A. Holy Roman Empire.
The early modern Empire inherited a dual legacy from the High Middle Ages: the Imperial monarchy and the German feudal order. Then, the fourteenth-century depression of populations and economies weakened the large structures of authority – Empire and Church – in favor of what may be called “dispersed sovereignty.” The era of recovery around 1500 promoted a revival of royal authority together with strong dynastic principalities, autonomous city-states, and a high degree of communal self-administration in the villages of many lands. The Imperial monarchy was elective, not hereditary. Upon an emperor’s death, the Imperial electors met to select a successor, and the one chosen was crowned German king (called “King of the Romans”) and emperor-elect. Until the mid-sixteenth century, he became emperor only by papal coronation.
The monarchy’s greatest weakness was the instability of the royal succession, as a remedy for which Emperor Charles IV (r. 1346-78) issued the Golden Bull in 1356. It fixed in law the number, duties, and rights of the seven royal electors, four temporal (Bohemia, Palatinate, Saxony, and Brandenburg) and three spiritual (Mainz, Cologne, and Trier). The electors’ lands held in fief were declared to be indivisible, and their electoral duties and procedures were defined by law. When, in the following century, the Imperial Diet [Reichstag] began to take parliamentary shape, the electors formed its senior chamber, while the princes (around fifty bishops and a dozen dynasties) formed the second, and the fifty or so Imperial cities the lowest chamber.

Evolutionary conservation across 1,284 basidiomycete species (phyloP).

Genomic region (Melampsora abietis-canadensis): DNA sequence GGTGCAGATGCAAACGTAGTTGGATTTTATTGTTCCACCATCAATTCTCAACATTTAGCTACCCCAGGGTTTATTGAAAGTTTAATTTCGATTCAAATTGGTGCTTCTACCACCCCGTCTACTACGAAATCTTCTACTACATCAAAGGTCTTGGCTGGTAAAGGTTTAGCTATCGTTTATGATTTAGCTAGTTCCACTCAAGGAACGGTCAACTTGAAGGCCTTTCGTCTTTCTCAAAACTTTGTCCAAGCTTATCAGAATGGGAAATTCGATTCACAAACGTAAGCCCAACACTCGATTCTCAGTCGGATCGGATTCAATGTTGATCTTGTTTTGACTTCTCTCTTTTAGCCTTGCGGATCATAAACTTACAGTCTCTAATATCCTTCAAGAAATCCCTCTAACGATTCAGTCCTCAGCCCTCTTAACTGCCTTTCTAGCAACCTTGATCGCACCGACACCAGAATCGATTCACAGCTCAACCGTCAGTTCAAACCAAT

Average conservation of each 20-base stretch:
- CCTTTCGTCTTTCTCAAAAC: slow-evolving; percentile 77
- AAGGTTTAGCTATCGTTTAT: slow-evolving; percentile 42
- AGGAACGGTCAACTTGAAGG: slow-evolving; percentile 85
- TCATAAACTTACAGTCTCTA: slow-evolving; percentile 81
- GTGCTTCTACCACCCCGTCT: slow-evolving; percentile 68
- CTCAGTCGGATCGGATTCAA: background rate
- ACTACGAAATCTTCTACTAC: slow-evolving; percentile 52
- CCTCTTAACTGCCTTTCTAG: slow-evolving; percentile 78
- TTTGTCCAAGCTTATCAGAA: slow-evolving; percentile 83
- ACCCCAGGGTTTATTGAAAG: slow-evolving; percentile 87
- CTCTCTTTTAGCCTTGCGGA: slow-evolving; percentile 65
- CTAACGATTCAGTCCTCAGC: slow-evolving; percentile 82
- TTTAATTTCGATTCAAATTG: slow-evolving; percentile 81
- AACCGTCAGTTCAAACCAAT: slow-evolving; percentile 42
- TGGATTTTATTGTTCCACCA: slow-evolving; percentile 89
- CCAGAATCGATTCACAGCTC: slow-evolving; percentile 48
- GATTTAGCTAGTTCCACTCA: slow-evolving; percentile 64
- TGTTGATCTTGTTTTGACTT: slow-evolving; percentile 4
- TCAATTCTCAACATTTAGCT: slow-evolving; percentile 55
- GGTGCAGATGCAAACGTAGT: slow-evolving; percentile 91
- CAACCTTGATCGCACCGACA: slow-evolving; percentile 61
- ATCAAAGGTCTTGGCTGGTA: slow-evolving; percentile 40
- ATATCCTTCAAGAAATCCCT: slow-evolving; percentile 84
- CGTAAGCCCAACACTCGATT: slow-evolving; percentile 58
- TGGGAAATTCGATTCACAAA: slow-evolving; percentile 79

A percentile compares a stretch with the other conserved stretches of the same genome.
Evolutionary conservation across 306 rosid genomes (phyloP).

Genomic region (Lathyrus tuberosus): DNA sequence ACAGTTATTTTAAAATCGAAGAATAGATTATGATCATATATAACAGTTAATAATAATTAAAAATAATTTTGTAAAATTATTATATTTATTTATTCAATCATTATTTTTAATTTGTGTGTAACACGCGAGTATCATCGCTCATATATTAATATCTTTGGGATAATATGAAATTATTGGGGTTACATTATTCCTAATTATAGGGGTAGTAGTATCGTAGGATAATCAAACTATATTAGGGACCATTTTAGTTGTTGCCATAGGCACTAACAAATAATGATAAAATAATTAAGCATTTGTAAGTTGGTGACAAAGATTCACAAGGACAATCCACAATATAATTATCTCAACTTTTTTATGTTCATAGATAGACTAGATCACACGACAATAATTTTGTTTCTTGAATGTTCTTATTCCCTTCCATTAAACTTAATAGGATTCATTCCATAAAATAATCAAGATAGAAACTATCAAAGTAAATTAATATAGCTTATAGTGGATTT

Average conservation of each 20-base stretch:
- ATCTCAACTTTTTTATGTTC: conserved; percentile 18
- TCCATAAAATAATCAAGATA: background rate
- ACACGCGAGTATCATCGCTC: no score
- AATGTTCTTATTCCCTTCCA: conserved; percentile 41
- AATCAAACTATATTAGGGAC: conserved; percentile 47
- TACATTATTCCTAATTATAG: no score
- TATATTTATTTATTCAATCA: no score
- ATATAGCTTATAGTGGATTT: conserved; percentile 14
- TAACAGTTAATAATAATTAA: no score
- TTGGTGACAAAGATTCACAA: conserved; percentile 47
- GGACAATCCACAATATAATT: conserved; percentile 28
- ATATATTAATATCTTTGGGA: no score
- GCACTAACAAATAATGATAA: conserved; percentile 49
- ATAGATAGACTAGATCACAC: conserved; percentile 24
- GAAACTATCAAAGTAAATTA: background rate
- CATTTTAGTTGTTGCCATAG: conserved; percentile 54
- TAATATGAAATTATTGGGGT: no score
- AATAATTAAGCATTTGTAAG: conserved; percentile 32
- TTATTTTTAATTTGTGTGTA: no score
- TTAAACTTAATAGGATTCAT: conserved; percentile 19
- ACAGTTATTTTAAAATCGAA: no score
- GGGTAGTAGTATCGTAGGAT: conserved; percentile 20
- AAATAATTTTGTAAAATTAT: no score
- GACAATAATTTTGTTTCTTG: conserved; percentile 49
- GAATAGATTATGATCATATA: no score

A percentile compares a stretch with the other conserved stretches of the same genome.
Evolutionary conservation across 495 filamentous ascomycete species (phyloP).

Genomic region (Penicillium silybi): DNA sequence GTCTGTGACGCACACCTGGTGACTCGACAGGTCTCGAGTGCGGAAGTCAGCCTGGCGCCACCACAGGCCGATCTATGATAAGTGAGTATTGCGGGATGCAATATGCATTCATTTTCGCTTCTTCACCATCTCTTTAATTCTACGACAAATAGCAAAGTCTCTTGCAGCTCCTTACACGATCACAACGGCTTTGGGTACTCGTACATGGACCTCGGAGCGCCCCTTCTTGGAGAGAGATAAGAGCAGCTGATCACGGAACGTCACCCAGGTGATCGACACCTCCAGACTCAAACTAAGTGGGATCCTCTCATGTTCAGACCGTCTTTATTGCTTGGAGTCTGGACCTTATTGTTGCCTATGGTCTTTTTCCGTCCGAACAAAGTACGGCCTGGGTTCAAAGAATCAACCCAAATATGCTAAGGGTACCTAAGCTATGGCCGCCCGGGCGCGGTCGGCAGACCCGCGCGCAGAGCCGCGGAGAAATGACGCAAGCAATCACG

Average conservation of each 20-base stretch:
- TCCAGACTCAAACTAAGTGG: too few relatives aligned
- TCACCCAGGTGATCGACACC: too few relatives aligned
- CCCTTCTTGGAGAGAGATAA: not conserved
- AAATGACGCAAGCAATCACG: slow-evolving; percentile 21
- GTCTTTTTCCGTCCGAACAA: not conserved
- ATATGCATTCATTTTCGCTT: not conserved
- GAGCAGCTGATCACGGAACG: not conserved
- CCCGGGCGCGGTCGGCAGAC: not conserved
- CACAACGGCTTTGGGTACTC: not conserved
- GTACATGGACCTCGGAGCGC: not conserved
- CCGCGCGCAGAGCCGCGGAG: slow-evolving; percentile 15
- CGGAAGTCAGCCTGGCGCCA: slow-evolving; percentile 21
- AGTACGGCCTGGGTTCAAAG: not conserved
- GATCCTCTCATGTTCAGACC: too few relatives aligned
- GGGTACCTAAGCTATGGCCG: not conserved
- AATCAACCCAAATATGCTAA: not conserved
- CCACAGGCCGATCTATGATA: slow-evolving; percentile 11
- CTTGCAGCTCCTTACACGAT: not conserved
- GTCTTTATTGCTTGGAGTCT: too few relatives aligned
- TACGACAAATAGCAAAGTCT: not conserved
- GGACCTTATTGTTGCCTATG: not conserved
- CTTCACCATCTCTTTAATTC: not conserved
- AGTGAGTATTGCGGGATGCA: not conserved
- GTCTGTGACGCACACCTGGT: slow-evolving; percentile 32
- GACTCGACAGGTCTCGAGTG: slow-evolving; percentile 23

The Golden Bull did not immediately end disputes about royal successions or halt the dispersal of power. At the election of 1410, when King Sigismund got only two votes, a wag quipped, “In Frankfurt behind the choir stool, a king was elected by a child and a fool.’’ The monarchy’s central problem was its penury. Because the royal domain had disappeared, the king’s real power depended on his hereditary possession of a considerable dynastic principality. The promising reign of Emperor Fredrick III (r. 1440-93), which began with a royal progress through many Imperial lands, was followed by a long sequestration in the tumultuous Austrian lands. The revival of the Imperial monarchy began after the election and royal coronation of his son, Maximilian I (r. 1486/93-1519). On this occasion, the Empire displayed itself in symbol and ritual of a sort that had not been seen for generations. Maximilian was a deliberate renovator of the Imperial monarchy who understood that the exercise of power required a union of image, word, and deed. He had a powerful sense of his dynasty as his destiny, and saw himself as the true heir to Frederick II, Otto the Great, and Charlemagne.
This symbolic revival of the monarchy coincided with an actual reform of Imperial governance under Maximilian and his heir, Charles V (r. 1519-56), which fixed the monarchical office’s standing and limitations for the next three centuries and kept it firmly in the Habsburg dynasty’s hands. The chief acts of the Imperial Reform unfolded at the Imperial Diets between 1495 and 1521. They began with the great Imperial Diet of Worms in 1495. Each of the reforms enacted or at least discussed at Worms aimed to strengthen Imperial (if not necessarily the emperor’s) governance: a Public Peace, abolition of the feud, and an arrangement for policing the Empire (Imperial Circles); a new scheme of direct taxation, an Imperial supreme court, and an executive council staffed by both the king and the leading Imperial estates. The reforms were negotiated with the Diet, not dictated by the king, and behind them stood not Maximilian but the archbishop of Mainz and his party of estates. The formula for this new regime, “emperor and Empire” [Kaiser und Reich], denoted the dual nature of supreme authority in the Empire.